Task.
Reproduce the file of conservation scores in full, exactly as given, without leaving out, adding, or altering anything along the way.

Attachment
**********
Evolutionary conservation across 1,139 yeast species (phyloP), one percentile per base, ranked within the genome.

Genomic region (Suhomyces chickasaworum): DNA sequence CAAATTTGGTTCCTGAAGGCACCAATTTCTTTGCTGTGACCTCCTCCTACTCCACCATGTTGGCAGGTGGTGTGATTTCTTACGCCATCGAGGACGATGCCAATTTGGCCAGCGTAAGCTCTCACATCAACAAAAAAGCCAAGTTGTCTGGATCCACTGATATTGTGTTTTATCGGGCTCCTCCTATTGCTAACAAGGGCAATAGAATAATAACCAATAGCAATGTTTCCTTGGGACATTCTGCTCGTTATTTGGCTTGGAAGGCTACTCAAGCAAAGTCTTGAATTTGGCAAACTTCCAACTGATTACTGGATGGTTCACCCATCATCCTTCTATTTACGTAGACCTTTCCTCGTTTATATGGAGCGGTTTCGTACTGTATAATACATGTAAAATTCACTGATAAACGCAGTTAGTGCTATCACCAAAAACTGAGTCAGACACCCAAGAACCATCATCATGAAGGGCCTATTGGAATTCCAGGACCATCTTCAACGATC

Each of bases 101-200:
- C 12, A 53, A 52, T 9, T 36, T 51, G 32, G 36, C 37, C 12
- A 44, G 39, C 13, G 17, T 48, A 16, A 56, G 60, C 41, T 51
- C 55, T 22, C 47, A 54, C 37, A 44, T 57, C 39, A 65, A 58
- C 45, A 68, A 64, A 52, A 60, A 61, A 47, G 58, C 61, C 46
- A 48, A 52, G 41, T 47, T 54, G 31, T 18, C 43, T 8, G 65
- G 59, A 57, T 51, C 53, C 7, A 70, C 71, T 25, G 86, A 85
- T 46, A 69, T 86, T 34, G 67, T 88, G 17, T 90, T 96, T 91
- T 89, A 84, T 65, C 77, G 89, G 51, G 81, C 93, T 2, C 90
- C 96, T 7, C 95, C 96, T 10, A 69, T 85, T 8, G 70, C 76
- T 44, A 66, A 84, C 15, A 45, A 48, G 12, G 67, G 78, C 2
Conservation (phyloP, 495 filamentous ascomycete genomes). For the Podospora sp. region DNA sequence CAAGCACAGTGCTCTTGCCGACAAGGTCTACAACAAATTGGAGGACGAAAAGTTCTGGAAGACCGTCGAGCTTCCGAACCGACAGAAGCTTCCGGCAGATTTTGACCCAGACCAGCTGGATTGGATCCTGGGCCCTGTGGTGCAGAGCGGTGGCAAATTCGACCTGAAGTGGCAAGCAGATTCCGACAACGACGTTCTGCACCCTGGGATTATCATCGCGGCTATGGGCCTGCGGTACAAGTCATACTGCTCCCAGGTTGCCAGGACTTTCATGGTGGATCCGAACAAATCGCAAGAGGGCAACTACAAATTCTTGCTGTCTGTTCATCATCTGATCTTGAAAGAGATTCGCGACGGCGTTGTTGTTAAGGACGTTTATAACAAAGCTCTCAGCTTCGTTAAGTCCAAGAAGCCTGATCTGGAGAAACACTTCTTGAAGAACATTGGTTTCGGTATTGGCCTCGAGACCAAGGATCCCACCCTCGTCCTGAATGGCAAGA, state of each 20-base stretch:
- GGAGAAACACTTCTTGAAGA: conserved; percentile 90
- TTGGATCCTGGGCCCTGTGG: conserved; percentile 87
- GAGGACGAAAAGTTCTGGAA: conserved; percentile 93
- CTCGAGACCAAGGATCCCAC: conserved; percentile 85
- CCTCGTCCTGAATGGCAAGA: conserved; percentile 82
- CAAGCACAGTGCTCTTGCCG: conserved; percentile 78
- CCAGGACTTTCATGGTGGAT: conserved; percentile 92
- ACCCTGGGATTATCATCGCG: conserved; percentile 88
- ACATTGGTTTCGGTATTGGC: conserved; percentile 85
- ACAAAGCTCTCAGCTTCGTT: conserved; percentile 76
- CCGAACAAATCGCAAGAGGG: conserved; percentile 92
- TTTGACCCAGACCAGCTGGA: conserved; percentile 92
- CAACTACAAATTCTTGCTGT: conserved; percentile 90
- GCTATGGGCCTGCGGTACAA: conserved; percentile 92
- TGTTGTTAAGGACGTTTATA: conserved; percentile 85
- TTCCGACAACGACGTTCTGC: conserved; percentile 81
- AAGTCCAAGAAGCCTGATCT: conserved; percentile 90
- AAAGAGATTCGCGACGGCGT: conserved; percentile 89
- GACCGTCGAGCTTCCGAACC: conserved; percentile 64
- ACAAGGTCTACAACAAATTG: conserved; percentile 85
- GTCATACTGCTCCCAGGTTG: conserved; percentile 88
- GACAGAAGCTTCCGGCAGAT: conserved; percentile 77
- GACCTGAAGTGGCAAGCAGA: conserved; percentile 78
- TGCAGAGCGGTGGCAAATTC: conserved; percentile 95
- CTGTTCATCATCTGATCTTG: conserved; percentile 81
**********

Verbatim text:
Evolutionary conservation across 1,139 yeast species (phyloP), one percentile per base, ranked within the genome.

Genomic region (Suhomyces chickasaworum): DNA sequence CAAATTTGGTTCCTGAAGGCACCAATTTCTTTGCTGTGACCTCCTCCTACTCCACCATGTTGGCAGGTGGTGTGATTTCTTACGCCATCGAGGACGATGCCAATTTGGCCAGCGTAAGCTCTCACATCAACAAAAAAGCCAAGTTGTCTGGATCCACTGATATTGTGTTTTATCGGGCTCCTCCTATTGCTAACAAGGGCAATAGAATAATAACCAATAGCAATGTTTCCTTGGGACATTCTGCTCGTTATTTGGCTTGGAAGGCTACTCAAGCAAAGTCTTGAATTTGGCAAACTTCCAACTGATTACTGGATGGTTCACCCATCATCCTTCTATTTACGTAGACCTTTCCTCGTTTATATGGAGCGGTTTCGTACTGTATAATACATGTAAAATTCACTGATAAACGCAGTTAGTGCTATCACCAAAAACTGAGTCAGACACCCAAGAACCATCATCATGAAGGGCCTATTGGAATTCCAGGACCATCTTCAACGATC

Each of bases 101-200:
- C 12, A 53, A 52, T 9, T 36, T 51, G 32, G 36, C 37, C 12
- A 44, G 39, C 13, G 17, T 48, A 16, A 56, G 60, C 41, T 51
- C 55, T 22, C 47, A 54, C 37, A 44, T 57, C 39, A 65, A 58
- C 45, A 68, A 64, A 52, A 60, A 61, A 47, G 58, C 61, C 46
- A 48, A 52, G 41, T 47, T 54, G 31, T 18, C 43, T 8, G 65
- G 59, A 57, T 51, C 53, C 7, A 70, C 71, T 25, G 86, A 85
- T 46, A 69, T 86, T 34, G 67, T 88, G 17, T 90, T 96, T 91
- T 89, A 84, T 65, C 77, G 89, G 51, G 81, C 93, T 2, C 90
- C 96, T 7, C 95, C 96, T 10, A 69, T 85, T 8, G 70, C 76
- T 44, A 66, A 84, C 15, A 45, A 48, G 12, G 67, G 78, C 2
Conservation (phyloP, 495 filamentous ascomycete genomes). For the Podospora sp. region DNA sequence CAAGCACAGTGCTCTTGCCGACAAGGTCTACAACAAATTGGAGGACGAAAAGTTCTGGAAGACCGTCGAGCTTCCGAACCGACAGAAGCTTCCGGCAGATTTTGACCCAGACCAGCTGGATTGGATCCTGGGCCCTGTGGTGCAGAGCGGTGGCAAATTCGACCTGAAGTGGCAAGCAGATTCCGACAACGACGTTCTGCACCCTGGGATTATCATCGCGGCTATGGGCCTGCGGTACAAGTCATACTGCTCCCAGGTTGCCAGGACTTTCATGGTGGATCCGAACAAATCGCAAGAGGGCAACTACAAATTCTTGCTGTCTGTTCATCATCTGATCTTGAAAGAGATTCGCGACGGCGTTGTTGTTAAGGACGTTTATAACAAAGCTCTCAGCTTCGTTAAGTCCAAGAAGCCTGATCTGGAGAAACACTTCTTGAAGAACATTGGTTTCGGTATTGGCCTCGAGACCAAGGATCCCACCCTCGTCCTGAATGGCAAGA, state of each 20-base stretch:
- GGAGAAACACTTCTTGAAGA: conserved; percentile 90
- TTGGATCCTGGGCCCTGTGG: conserved; percentile 87
- GAGGACGAAAAGTTCTGGAA: conserved; percentile 93
- CTCGAGACCAAGGATCCCAC: conserved; percentile 85
- CCTCGTCCTGAATGGCAAGA: conserved; percentile 82
- CAAGCACAGTGCTCTTGCCG: conserved; percentile 78
- CCAGGACTTTCATGGTGGAT: conserved; percentile 92
- ACCCTGGGATTATCATCGCG: conserved; percentile 88
- ACATTGGTTTCGGTATTGGC: conserved; percentile 85
- ACAAAGCTCTCAGCTTCGTT: conserved; percentile 76
- CCGAACAAATCGCAAGAGGG: conserved; percentile 92
- TTTGACCCAGACCAGCTGGA: conserved; percentile 92
- CAACTACAAATTCTTGCTGT: conserved; percentile 90
- GCTATGGGCCTGCGGTACAA: conserved; percentile 92
- TGTTGTTAAGGACGTTTATA: conserved; percentile 85
- TTCCGACAACGACGTTCTGC: conserved; percentile 81
- AAGTCCAAGAAGCCTGATCT: conserved; percentile 90
- AAAGAGATTCGCGACGGCGT: conserved; percentile 89
- GACCGTCGAGCTTCCGAACC: conserved; percentile 64
- ACAAGGTCTACAACAAATTG: conserved; percentile 85
- GTCATACTGCTCCCAGGTTG: conserved; percentile 88
- GACAGAAGCTTCCGGCAGAT: conserved; percentile 77
- GACCTGAAGTGGCAAGCAGA: conserved; percentile 78
- TGCAGAGCGGTGGCAAATTC: conserved; percentile 95
- CTGTTCATCATCTGATCTTG: conserved; percentile 81